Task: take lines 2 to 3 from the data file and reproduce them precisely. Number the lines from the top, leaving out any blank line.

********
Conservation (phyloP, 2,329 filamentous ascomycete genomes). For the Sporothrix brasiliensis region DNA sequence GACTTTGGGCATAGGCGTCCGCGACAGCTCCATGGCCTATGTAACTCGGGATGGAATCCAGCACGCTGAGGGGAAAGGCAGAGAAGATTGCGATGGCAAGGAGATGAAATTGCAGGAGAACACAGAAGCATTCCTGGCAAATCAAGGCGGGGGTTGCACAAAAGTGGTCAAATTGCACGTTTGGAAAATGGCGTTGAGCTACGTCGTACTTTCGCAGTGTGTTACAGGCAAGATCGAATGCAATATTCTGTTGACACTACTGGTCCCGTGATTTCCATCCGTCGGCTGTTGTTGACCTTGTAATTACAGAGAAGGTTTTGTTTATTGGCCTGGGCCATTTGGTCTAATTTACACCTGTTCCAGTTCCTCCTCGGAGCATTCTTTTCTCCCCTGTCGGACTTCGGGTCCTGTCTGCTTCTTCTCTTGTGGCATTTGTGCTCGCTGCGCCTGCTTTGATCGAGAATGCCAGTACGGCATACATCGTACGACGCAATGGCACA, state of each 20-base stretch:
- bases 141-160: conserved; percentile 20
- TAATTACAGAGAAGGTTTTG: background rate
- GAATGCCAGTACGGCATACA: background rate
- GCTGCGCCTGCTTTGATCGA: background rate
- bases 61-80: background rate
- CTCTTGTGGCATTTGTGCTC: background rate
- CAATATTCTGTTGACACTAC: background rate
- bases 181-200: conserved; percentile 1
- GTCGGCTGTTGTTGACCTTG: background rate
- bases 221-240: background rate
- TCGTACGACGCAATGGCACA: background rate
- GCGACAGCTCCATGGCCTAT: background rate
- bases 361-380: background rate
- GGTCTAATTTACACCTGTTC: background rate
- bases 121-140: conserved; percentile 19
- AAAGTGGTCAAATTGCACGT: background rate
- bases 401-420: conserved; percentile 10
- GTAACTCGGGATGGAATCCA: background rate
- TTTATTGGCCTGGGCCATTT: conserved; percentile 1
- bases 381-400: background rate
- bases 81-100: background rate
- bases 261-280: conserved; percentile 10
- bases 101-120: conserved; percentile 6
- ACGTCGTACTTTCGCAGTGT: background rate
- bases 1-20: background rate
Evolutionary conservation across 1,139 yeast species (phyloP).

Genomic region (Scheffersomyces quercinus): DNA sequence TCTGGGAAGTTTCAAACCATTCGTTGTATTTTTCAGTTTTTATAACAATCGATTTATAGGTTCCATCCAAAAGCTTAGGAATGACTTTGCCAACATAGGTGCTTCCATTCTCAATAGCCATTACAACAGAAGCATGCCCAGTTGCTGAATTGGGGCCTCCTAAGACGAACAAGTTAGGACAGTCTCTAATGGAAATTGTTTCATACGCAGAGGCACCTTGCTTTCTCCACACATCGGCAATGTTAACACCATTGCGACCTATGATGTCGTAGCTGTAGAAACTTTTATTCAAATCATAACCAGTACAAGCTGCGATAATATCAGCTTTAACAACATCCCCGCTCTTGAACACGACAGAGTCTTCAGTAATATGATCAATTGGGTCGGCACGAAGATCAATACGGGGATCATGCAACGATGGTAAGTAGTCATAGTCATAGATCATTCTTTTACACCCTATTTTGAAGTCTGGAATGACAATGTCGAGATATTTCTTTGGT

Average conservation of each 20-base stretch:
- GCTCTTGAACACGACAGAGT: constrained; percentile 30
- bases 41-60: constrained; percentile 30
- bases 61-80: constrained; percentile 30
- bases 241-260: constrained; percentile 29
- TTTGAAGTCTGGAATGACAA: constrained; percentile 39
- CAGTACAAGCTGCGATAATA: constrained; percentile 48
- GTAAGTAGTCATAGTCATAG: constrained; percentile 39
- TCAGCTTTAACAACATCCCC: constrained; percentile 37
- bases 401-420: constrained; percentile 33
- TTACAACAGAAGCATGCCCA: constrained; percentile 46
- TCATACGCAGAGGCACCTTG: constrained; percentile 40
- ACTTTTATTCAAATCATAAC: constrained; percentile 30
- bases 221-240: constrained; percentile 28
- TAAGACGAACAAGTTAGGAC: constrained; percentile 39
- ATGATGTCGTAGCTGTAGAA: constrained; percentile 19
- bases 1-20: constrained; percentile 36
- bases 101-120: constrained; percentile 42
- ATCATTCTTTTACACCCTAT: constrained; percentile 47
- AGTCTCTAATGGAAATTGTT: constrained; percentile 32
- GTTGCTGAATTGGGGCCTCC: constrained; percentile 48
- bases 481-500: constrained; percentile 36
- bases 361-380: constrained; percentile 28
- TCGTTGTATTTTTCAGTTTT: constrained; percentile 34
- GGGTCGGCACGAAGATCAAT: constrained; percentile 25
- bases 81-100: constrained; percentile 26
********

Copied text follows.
- bases 141-160: conserved; percentile 20
- TAATTACAGAGAAGGTTTTG: background rate